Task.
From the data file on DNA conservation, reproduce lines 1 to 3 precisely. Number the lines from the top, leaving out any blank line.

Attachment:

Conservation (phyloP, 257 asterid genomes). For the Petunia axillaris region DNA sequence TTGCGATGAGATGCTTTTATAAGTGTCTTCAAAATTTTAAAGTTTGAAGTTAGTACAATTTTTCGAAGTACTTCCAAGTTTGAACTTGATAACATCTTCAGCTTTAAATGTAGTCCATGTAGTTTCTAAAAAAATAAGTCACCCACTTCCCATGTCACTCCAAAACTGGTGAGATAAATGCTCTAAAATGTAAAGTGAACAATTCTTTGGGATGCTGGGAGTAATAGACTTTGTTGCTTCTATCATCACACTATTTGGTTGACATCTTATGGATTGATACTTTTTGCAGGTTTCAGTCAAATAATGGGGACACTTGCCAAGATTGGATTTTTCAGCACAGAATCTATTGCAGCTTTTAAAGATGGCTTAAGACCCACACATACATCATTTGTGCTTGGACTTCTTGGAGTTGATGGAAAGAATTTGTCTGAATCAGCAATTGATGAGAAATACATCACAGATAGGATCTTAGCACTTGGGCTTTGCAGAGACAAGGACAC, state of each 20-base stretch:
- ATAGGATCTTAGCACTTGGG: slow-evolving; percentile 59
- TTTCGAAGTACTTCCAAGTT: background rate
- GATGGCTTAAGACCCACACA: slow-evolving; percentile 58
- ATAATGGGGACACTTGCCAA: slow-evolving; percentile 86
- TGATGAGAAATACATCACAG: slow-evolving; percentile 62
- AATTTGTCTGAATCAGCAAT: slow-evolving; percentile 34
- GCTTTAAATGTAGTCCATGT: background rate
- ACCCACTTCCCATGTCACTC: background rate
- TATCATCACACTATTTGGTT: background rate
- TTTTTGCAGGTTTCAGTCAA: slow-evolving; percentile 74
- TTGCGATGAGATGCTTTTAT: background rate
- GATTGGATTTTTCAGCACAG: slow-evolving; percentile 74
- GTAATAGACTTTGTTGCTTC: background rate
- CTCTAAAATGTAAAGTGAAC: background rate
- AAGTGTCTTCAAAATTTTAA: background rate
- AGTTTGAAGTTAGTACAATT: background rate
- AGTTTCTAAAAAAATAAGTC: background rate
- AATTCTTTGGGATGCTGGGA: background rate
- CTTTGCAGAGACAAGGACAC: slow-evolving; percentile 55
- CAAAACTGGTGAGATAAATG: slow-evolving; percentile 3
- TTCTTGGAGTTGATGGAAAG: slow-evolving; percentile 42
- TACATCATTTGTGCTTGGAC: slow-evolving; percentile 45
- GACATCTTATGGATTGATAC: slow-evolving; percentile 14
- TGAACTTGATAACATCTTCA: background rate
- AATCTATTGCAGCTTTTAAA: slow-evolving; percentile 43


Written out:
Conservation (phyloP, 257 asterid genomes). For the Petunia axillaris region DNA sequence TTGCGATGAGATGCTTTTATAAGTGTCTTCAAAATTTTAAAGTTTGAAGTTAGTACAATTTTTCGAAGTACTTCCAAGTTTGAACTTGATAACATCTTCAGCTTTAAATGTAGTCCATGTAGTTTCTAAAAAAATAAGTCACCCACTTCCCATGTCACTCCAAAACTGGTGAGATAAATGCTCTAAAATGTAAAGTGAACAATTCTTTGGGATGCTGGGAGTAATAGACTTTGTTGCTTCTATCATCACACTATTTGGTTGACATCTTATGGATTGATACTTTTTGCAGGTTTCAGTCAAATAATGGGGACACTTGCCAAGATTGGATTTTTCAGCACAGAATCTATTGCAGCTTTTAAAGATGGCTTAAGACCCACACATACATCATTTGTGCTTGGACTTCTTGGAGTTGATGGAAAGAATTTGTCTGAATCAGCAATTGATGAGAAATACATCACAGATAGGATCTTAGCACTTGGGCTTTGCAGAGACAAGGACAC, state of each 20-base stretch:
- ATAGGATCTTAGCACTTGGG: slow-evolving; percentile 59
- TTTCGAAGTACTTCCAAGTT: background rate